Renewable energy funding on the brink30th May 2013
With the latest budget's proposed funding cuts to the Australian Renewable Energy Agency (ARENA), those with interests in the solar power industry are feeling a little nervous over the future of our renewable energy after some recent announcements.
The cuts to ARENA would mean that $159 million from the Education Investment Fund would be returned to the budget, and that $370 million would be deferred until after 2020.
Solar power projects are particularly at risk, as while ARENA supports a number of different types of renewable energy projects, solar power makes up a large portion of its work with research, development, demonstration and commercialisation.
ARENA has released its Draft Funding Strategy for 2013-14, which the Australian Solar Council responded to in a statement on May 28.
The organisation stated its support for ARENA, and that it is pleased with the majority of their funding plans and welcomes a number of the new proposed initiatives.
However, the Australian Solar Council also stated its concern for renewable energy's future in light of the uncertainty around budgets, potential cuts and what this may mean for Australia's renewable energy landscape.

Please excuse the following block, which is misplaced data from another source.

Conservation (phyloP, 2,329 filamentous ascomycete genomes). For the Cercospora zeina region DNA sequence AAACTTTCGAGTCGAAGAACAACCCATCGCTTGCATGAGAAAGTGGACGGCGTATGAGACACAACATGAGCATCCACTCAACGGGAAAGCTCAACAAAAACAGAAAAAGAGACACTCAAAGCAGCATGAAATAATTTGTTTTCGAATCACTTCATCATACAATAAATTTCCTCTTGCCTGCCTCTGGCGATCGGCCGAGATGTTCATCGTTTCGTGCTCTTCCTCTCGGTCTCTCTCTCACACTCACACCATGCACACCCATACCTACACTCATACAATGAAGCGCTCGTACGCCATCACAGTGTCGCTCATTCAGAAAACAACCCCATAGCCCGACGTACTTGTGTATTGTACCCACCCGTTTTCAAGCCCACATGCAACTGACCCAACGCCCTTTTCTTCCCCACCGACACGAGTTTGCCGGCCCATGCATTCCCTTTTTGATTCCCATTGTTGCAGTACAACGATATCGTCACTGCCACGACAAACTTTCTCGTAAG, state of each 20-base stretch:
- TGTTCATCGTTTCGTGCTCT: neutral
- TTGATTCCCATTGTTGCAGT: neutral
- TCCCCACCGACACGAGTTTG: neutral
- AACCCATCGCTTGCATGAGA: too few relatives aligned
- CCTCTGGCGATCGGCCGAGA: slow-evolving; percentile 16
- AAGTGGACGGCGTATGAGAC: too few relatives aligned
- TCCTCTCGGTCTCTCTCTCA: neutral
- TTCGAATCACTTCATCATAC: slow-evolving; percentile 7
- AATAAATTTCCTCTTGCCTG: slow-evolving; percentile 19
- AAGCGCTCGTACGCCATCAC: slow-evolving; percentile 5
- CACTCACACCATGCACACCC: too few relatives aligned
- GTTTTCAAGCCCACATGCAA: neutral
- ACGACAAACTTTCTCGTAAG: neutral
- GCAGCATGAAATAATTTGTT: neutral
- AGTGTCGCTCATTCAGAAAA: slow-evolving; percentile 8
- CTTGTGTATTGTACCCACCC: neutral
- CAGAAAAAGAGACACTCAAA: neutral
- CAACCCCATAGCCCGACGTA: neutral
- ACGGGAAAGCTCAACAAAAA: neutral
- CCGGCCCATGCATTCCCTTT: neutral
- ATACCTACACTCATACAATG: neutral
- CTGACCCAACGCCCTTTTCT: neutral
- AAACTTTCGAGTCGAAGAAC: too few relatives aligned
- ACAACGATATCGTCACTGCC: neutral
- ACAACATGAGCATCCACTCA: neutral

As there is a looming threat of an abolition of the Clean Energy Finance Corporation and the Clean Technology Innovation Program, as well as a potential reduction in Australia's Renewable Energy Target (RET) of 20 per cent renewables by 2020, the Australian Solar Council believes the next 12 months could signal some big changes.
These changes may force ARENA to reconsider its budget strategy in the near future rendering the current budget proposal as somewhat redundant.
The Australian Solar Council states its enthusiasm for the Regional Renewables Program, which aims to demonstrate the viability of renewable energy in regional and remote locations.
It believes that this could unlock new projects in mining communities, edge-of-grid and off-grid regions - areas with great potential for solar power. This program is a hopeful one in the midst of other lingering uncertainties and potential reductions in funding and projects.
Australians have a lot at stake with these kind of budgeting decisions, and as a nation as a whole we can only benefit from increased levels of renewable energy technology, projects and programs in order to create a truly sustainable environment, economy and quality life. It really is that simple.
Posted by Bob Dawson